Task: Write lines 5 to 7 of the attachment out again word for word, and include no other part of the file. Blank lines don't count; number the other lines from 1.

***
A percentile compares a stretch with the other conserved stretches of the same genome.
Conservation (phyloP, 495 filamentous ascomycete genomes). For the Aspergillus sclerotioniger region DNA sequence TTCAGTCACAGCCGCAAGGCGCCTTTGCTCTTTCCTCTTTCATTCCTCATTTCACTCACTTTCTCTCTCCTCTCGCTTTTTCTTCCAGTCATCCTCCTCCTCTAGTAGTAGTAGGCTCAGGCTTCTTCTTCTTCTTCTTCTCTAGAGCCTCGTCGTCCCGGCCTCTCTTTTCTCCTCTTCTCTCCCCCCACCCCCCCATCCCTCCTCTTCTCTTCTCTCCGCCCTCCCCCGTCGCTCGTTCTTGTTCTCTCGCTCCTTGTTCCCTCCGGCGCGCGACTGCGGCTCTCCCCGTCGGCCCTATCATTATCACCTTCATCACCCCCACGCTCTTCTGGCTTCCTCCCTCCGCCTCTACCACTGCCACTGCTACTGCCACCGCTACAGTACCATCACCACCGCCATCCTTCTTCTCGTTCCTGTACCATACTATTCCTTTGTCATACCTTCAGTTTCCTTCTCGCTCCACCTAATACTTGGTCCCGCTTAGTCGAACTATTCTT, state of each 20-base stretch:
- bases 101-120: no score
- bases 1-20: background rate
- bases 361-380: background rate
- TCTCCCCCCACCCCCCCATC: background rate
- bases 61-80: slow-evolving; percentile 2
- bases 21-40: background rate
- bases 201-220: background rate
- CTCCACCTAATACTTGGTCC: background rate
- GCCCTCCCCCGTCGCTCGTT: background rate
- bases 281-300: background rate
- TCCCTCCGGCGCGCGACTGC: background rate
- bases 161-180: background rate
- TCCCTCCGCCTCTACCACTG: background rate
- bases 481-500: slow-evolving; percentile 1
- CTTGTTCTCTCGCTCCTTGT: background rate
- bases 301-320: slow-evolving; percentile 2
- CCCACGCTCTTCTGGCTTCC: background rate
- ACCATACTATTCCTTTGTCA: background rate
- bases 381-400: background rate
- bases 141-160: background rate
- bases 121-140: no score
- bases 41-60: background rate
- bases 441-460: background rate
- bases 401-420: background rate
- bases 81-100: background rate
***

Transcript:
- bases 361-380: background rate
- TCTCCCCCCACCCCCCCATC: background rate
- bases 61-80: slow-evolving; percentile 2